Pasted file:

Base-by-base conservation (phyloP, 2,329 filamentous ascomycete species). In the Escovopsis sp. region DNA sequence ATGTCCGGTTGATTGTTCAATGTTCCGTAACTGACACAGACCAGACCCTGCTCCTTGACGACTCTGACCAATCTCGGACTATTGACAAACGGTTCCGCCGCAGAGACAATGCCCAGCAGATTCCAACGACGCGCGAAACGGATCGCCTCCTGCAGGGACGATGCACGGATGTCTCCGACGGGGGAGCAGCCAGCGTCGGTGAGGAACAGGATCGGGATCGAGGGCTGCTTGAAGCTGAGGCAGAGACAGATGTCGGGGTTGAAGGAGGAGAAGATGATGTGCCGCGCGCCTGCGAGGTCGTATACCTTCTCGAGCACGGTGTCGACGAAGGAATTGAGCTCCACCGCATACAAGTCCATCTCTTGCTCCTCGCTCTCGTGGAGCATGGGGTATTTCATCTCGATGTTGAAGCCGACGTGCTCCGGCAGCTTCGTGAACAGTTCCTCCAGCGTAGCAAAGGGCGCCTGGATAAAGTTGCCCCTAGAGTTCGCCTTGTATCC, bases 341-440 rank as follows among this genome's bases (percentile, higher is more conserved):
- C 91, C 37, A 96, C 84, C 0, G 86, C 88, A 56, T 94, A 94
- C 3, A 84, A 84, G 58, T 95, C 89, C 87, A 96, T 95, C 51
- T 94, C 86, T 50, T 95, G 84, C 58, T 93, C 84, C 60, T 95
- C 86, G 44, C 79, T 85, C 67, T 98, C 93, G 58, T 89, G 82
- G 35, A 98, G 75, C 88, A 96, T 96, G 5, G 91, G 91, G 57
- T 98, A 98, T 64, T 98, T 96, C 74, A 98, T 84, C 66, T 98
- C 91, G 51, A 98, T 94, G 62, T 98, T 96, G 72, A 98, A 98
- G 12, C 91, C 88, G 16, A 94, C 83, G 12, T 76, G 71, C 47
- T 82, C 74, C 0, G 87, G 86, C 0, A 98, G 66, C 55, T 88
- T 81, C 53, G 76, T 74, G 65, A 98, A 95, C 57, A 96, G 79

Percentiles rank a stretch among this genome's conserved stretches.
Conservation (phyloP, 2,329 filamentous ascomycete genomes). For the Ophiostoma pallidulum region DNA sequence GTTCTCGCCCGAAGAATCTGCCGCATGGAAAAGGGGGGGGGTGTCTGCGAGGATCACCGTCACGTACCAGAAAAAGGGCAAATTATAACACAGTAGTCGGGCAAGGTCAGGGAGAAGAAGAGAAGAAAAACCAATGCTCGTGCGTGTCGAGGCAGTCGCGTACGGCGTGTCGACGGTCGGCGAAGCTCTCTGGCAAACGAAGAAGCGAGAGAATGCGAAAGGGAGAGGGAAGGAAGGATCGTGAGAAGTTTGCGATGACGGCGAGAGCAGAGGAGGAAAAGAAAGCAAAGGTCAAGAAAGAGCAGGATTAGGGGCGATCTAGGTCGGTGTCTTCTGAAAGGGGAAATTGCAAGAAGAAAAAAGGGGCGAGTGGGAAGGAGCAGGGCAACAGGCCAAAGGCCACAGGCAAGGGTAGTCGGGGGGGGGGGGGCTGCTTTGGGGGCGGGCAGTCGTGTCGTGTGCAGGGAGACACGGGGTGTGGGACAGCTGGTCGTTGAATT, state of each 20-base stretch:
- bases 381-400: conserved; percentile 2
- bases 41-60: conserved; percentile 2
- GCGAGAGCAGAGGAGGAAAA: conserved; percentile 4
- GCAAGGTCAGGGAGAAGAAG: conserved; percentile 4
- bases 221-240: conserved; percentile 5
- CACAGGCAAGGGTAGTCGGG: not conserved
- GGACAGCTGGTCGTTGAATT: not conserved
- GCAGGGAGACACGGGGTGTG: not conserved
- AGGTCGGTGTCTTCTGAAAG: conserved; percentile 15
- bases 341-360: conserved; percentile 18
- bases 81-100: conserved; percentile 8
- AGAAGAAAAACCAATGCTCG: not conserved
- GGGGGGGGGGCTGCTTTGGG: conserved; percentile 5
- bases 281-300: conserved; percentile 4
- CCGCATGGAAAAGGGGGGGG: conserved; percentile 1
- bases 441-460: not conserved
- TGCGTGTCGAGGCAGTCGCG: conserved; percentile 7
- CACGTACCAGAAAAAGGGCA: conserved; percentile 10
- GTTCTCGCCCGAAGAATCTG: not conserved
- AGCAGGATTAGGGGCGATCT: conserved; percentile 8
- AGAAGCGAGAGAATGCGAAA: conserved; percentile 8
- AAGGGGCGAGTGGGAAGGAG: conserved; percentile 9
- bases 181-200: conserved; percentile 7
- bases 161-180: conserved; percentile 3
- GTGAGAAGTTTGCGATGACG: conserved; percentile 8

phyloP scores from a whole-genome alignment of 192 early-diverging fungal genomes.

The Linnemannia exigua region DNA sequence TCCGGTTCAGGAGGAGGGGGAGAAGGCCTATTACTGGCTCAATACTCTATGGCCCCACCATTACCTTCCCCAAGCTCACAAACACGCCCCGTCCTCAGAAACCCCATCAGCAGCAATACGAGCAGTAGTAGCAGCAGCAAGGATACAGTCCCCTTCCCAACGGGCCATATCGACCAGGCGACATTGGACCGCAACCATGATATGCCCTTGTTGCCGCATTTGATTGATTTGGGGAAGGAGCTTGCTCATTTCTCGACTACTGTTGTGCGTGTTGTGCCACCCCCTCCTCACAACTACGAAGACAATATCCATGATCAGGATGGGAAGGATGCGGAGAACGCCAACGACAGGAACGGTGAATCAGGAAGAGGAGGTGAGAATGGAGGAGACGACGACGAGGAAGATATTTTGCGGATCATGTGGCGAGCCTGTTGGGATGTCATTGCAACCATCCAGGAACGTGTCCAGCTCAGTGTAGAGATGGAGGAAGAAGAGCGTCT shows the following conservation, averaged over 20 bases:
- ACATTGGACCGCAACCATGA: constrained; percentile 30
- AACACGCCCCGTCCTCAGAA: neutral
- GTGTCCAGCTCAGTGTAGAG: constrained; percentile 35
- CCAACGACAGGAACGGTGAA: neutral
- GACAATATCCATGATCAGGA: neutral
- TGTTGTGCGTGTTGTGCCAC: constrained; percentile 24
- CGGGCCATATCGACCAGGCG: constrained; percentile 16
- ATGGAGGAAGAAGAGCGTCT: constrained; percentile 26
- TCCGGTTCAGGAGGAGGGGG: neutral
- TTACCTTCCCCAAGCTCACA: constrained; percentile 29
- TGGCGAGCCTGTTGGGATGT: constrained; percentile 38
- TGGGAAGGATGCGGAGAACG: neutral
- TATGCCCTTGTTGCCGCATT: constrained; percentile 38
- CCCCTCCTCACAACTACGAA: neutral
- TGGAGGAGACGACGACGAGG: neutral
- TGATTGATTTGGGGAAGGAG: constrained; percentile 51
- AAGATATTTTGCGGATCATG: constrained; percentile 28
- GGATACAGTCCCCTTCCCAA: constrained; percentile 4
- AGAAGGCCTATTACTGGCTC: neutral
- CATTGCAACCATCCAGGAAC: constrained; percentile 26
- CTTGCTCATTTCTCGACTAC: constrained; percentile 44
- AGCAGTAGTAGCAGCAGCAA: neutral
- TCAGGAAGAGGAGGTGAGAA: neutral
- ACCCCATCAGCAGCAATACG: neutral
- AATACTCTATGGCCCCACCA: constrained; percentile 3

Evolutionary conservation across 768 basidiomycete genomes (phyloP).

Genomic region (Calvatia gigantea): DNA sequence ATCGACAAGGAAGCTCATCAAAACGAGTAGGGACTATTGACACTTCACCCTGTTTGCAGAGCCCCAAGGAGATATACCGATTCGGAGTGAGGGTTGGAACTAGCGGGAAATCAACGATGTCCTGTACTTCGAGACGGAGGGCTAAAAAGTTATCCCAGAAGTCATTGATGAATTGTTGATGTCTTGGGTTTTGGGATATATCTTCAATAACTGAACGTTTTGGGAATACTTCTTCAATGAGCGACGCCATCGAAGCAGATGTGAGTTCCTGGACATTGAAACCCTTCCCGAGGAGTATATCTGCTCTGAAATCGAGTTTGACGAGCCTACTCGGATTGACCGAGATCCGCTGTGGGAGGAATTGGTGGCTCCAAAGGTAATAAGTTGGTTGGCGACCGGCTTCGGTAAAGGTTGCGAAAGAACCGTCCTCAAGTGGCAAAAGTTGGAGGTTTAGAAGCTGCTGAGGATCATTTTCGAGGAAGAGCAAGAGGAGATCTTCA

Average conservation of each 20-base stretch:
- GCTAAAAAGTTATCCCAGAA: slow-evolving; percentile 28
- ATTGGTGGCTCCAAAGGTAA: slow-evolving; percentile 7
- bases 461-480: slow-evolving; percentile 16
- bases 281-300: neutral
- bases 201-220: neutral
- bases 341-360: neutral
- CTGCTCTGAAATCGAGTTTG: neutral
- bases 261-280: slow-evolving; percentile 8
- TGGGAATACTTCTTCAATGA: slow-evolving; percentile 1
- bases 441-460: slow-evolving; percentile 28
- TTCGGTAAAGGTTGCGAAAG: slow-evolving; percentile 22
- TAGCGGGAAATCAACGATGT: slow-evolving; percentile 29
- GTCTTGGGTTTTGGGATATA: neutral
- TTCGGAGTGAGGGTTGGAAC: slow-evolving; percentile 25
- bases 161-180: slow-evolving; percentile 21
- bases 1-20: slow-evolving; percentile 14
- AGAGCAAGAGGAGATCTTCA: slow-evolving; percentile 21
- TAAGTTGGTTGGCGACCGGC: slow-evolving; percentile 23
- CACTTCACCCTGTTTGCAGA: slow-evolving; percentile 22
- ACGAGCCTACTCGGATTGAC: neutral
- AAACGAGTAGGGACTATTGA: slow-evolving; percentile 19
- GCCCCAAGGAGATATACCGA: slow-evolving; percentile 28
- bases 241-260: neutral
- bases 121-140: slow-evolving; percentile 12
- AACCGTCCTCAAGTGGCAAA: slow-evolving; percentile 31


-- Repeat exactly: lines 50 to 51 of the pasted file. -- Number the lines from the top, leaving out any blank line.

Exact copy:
- TTACCTTCCCCAAGCTCACA: constrained; percentile 29
- TGGCGAGCCTGTTGGGATGT: constrained; percentile 38